Wednesday, June 02, 2010

Don't be fooled, writers DO compete against one another

There are two types of fiction writers. There's the kind who gets along with other writers, which is the most common of writers among writers. Then there's the writer who doesn't get along with other writers, and usually he or she is the kind of person who doesn't get along with anyone.

In a fair world, one might argue the writer who doesn't get along with anyone will not have a career as a writer. In many cases, that is the truth. But not always. There are a number of professional fiction authors, none of whom I'll name, who have a good career despite the fact they can be a perfect pain to the rest of us. Sometimes those writers have "made it" because they're just that good, they truly are gifted. Others had a stroke of luck at some point or other. But really that's the truth for all writers.

Some of us are good. Others are lucky. Most of us are a mix of the two, and being hard working doesn't hurt either.

But today I'm going to focus on the writers who tend to get along with everyone.

Quite often writers join or form a sort of family of writers. Sometimes writers become buddies with other writers or editors or publishers they've met at conventions. Other times writers are pals with folks they've befriended online in one venue or another. Or maybe a writer becomes chummy with others in his or her's local reading group.

All too often authors suggest all writers are one big, happy family and none of us are competing against one another.

Don't you believe it.

Sure, there are potentially millions upon millions of potential fiction readers out there, and theoretically it's just as likely one of those readers will pick up one of your books as it is they'll pick up something I've written. But that's not reality.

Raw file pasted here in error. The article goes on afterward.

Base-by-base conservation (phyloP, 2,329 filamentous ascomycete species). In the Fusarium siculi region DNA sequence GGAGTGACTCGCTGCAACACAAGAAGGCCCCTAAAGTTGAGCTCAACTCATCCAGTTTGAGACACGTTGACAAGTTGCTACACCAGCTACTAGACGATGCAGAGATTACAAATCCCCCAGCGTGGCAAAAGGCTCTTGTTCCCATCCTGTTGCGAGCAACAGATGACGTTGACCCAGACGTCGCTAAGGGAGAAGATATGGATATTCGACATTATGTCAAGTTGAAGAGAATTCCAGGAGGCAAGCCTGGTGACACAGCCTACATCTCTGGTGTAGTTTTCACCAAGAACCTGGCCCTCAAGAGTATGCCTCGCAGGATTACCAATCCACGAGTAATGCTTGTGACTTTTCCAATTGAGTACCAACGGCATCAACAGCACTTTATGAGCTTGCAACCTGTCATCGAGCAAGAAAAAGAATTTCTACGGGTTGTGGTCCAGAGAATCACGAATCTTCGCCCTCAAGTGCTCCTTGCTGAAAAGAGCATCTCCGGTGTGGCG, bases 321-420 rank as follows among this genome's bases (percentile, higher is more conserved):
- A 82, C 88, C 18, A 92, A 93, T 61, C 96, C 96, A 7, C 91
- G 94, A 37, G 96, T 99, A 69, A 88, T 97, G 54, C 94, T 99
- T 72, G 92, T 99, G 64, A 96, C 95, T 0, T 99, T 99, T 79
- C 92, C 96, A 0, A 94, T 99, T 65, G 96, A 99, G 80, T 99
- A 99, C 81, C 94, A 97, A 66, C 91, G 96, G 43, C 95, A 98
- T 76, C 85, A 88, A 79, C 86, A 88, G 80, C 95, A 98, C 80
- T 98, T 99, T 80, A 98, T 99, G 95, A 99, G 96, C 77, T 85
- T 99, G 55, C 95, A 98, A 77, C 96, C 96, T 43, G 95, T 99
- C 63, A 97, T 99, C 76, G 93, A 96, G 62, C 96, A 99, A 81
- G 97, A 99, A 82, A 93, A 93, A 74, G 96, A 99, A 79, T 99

The reality is that we writers and authors and novelists, whatever you want to call us, are in competition for readers. While there might be millions of readers available, they can only read so much. And with every writer hoping to "make it," and considering just how difficult it is to "make it," competition becomes a natural.

The Internet also has given way to this impression of a lack of real competition by the very factor the Internet seems so huge and open. For readers, it's the most gigantic library or book store of all time. Everything is right there at our fingertips for reading, or buying and then reading. With so much available and in a book store that's virtually limitless, what need is there for competition?

Lots. Tons. I have to make a living as a writer. So do many other people. While the gigantic book store might seem limitless, the pocket books of potential buyers is not limitless. Nor is their amount of reading time.

I'm not suggesting authors must be antagonistic towards one another. A big explosive scene in the public eye (aka the World Wide Web) will draw in some potential readers early on, but in the long run it's going to drive them away. Why? Because everyone is going to remember how much of an ass a particular author was, and they'll be more likely to avoid his or her work in the future, especially after they make sure to tell all their online buddies about how big an ass that certain author was.

The best things a writer can do to compete with others writers is to write the best story they possibly can, then to promote it as best as possible. And keep in mind the unfortunate truth that many readers' decisions upon which novel or short story to pick up next are based upon factors having nothing to do with the quality of a writer's work. Sometimes it's the cover artwork that draws in or turns off readers. Other times it's a blurb on the book itself, or a review. There are tons of factors, thus the appeal to self-publishing or self electronic publishing for many writers because it allows them to keep more control over their work.

In the end, I want my readers. But I also want your readers. I won't begrudge you having your readers, and I'll hope your readers will stick with you if they also happen to pick up something I've written. But if I can outright steal some of your readers away, I'm not going to lose sleep over it.

Just means you have to write better the next time. Which then means I'll have to write better the next time after that. And so on and so forth.

Competition. It can make you a better writer.

Or at least you'd better hope it will.

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